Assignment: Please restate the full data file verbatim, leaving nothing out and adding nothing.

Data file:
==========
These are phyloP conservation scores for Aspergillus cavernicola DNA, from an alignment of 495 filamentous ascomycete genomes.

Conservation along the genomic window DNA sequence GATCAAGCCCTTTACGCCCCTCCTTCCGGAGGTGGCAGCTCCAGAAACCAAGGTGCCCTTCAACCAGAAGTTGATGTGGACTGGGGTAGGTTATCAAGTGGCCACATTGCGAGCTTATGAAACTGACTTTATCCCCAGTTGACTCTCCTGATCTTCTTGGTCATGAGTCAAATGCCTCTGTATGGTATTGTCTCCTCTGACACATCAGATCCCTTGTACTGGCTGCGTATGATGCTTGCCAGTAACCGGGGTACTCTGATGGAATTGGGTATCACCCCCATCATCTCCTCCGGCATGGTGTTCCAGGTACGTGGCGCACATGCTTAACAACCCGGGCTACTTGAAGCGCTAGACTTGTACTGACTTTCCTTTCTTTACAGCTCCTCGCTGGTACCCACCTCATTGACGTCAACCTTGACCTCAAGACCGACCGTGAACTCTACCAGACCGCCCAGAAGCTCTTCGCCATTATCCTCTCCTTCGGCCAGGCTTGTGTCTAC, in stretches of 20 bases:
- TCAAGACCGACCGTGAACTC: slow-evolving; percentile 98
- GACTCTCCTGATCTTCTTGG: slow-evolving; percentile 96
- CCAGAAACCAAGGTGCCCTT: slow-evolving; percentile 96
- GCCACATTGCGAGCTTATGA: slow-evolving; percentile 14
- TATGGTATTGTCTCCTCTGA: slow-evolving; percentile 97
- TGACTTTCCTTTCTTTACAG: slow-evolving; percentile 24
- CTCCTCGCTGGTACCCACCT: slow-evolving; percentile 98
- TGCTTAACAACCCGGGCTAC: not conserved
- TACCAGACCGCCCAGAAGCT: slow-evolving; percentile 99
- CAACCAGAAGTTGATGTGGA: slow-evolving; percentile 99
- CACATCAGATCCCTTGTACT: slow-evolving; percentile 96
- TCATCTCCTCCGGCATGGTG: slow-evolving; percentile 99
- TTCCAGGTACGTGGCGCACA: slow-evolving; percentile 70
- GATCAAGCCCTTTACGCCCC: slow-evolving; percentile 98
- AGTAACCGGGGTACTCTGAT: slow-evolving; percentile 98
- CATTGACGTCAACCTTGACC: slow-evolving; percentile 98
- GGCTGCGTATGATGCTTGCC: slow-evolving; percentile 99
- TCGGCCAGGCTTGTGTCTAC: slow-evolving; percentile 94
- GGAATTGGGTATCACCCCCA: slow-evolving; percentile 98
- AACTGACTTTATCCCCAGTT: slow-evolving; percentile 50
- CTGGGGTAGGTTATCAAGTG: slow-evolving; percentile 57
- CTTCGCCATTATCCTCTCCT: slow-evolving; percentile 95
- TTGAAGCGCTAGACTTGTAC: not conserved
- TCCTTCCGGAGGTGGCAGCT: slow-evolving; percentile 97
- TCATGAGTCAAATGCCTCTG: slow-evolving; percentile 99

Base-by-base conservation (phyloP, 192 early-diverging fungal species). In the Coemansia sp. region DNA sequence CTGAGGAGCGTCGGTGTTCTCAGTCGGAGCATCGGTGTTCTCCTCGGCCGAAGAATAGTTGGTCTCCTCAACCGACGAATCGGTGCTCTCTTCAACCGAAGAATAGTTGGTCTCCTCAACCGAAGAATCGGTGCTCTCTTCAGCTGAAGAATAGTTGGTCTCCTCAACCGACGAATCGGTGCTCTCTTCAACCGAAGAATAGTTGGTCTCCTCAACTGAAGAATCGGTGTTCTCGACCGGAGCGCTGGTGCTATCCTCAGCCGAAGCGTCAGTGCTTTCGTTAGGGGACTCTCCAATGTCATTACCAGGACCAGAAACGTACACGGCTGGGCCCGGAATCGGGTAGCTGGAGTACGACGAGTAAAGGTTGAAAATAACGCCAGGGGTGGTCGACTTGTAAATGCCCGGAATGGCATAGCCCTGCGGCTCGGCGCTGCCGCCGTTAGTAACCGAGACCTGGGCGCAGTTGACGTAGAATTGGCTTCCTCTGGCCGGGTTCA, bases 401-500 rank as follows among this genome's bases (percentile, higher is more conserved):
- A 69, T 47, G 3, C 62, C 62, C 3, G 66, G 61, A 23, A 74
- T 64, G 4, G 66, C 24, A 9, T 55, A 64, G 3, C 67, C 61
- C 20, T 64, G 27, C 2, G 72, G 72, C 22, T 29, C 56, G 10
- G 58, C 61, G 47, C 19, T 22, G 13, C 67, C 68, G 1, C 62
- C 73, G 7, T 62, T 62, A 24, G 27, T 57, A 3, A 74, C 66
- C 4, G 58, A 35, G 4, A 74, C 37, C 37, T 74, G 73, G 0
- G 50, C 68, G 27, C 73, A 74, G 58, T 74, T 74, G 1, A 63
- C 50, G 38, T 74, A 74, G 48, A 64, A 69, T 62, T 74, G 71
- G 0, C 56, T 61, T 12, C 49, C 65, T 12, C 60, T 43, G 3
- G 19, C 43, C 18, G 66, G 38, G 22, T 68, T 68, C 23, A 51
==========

These are phyloP conservation scores for Aspergillus cavernicola DNA, from an alignment of 495 filamentous ascomycete genomes.

Conservation along the genomic window DNA sequence GATCAAGCCCTTTACGCCCCTCCTTCCGGAGGTGGCAGCTCCAGAAACCAAGGTGCCCTTCAACCAGAAGTTGATGTGGACTGGGGTAGGTTATCAAGTGGCCACATTGCGAGCTTATGAAACTGACTTTATCCCCAGTTGACTCTCCTGATCTTCTTGGTCATGAGTCAAATGCCTCTGTATGGTATTGTCTCCTCTGACACATCAGATCCCTTGTACTGGCTGCGTATGATGCTTGCCAGTAACCGGGGTACTCTGATGGAATTGGGTATCACCCCCATCATCTCCTCCGGCATGGTGTTCCAGGTACGTGGCGCACATGCTTAACAACCCGGGCTACTTGAAGCGCTAGACTTGTACTGACTTTCCTTTCTTTACAGCTCCTCGCTGGTACCCACCTCATTGACGTCAACCTTGACCTCAAGACCGACCGTGAACTCTACCAGACCGCCCAGAAGCTCTTCGCCATTATCCTCTCCTTCGGCCAGGCTTGTGTCTAC, in stretches of 20 bases:
- TCAAGACCGACCGTGAACTC: slow-evolving; percentile 98
- GACTCTCCTGATCTTCTTGG: slow-evolving; percentile 96
- CCAGAAACCAAGGTGCCCTT: slow-evolving; percentile 96
- GCCACATTGCGAGCTTATGA: slow-evolving; percentile 14
- TATGGTATTGTCTCCTCTGA: slow-evolving; percentile 97
- TGACTTTCCTTTCTTTACAG: slow-evolving; percentile 24
- CTCCTCGCTGGTACCCACCT: slow-evolving; percentile 98
- TGCTTAACAACCCGGGCTAC: not conserved
- TACCAGACCGCCCAGAAGCT: slow-evolving; percentile 99
- CAACCAGAAGTTGATGTGGA: slow-evolving; percentile 99
- CACATCAGATCCCTTGTACT: slow-evolving; percentile 96
- TCATCTCCTCCGGCATGGTG: slow-evolving; percentile 99
- TTCCAGGTACGTGGCGCACA: slow-evolving; percentile 70
- GATCAAGCCCTTTACGCCCC: slow-evolving; percentile 98
- AGTAACCGGGGTACTCTGAT: slow-evolving; percentile 98
- CATTGACGTCAACCTTGACC: slow-evolving; percentile 98
- GGCTGCGTATGATGCTTGCC: slow-evolving; percentile 99
- TCGGCCAGGCTTGTGTCTAC: slow-evolving; percentile 94
- GGAATTGGGTATCACCCCCA: slow-evolving; percentile 98
- AACTGACTTTATCCCCAGTT: slow-evolving; percentile 50
- CTGGGGTAGGTTATCAAGTG: slow-evolving; percentile 57
- CTTCGCCATTATCCTCTCCT: slow-evolving; percentile 95
- TTGAAGCGCTAGACTTGTAC: not conserved
- TCCTTCCGGAGGTGGCAGCT: slow-evolving; percentile 97
- TCATGAGTCAAATGCCTCTG: slow-evolving; percentile 99

Base-by-base conservation (phyloP, 192 early-diverging fungal species). In the Coemansia sp. region DNA sequence CTGAGGAGCGTCGGTGTTCTCAGTCGGAGCATCGGTGTTCTCCTCGGCCGAAGAATAGTTGGTCTCCTCAACCGACGAATCGGTGCTCTCTTCAACCGAAGAATAGTTGGTCTCCTCAACCGAAGAATCGGTGCTCTCTTCAGCTGAAGAATAGTTGGTCTCCTCAACCGACGAATCGGTGCTCTCTTCAACCGAAGAATAGTTGGTCTCCTCAACTGAAGAATCGGTGTTCTCGACCGGAGCGCTGGTGCTATCCTCAGCCGAAGCGTCAGTGCTTTCGTTAGGGGACTCTCCAATGTCATTACCAGGACCAGAAACGTACACGGCTGGGCCCGGAATCGGGTAGCTGGAGTACGACGAGTAAAGGTTGAAAATAACGCCAGGGGTGGTCGACTTGTAAATGCCCGGAATGGCATAGCCCTGCGGCTCGGCGCTGCCGCCGTTAGTAACCGAGACCTGGGCGCAGTTGACGTAGAATTGGCTTCCTCTGGCCGGGTTCA, bases 401-500 rank as follows among this genome's bases (percentile, higher is more conserved):
- A 69, T 47, G 3, C 62, C 62, C 3, G 66, G 61, A 23, A 74
- T 64, G 4, G 66, C 24, A 9, T 55, A 64, G 3, C 67, C 61
- C 20, T 64, G 27, C 2, G 72, G 72, C 22, T 29, C 56, G 10
- G 58, C 61, G 47, C 19, T 22, G 13, C 67, C 68, G 1, C 62
- C 73, G 7, T 62, T 62, A 24, G 27, T 57, A 3, A 74, C 66
- C 4, G 58, A 35, G 4, A 74, C 37, C 37, T 74, G 73, G 0
- G 50, C 68, G 27, C 73, A 74, G 58, T 74, T 74, G 1, A 63
- C 50, G 38, T 74, A 74, G 48, A 64, A 69, T 62, T 74, G 71
- G 0, C 56, T 61, T 12, C 49, C 65, T 12, C 60, T 43, G 3
- G 19, C 43, C 18, G 66, G 38, G 22, T 68, T 68, C 23, A 51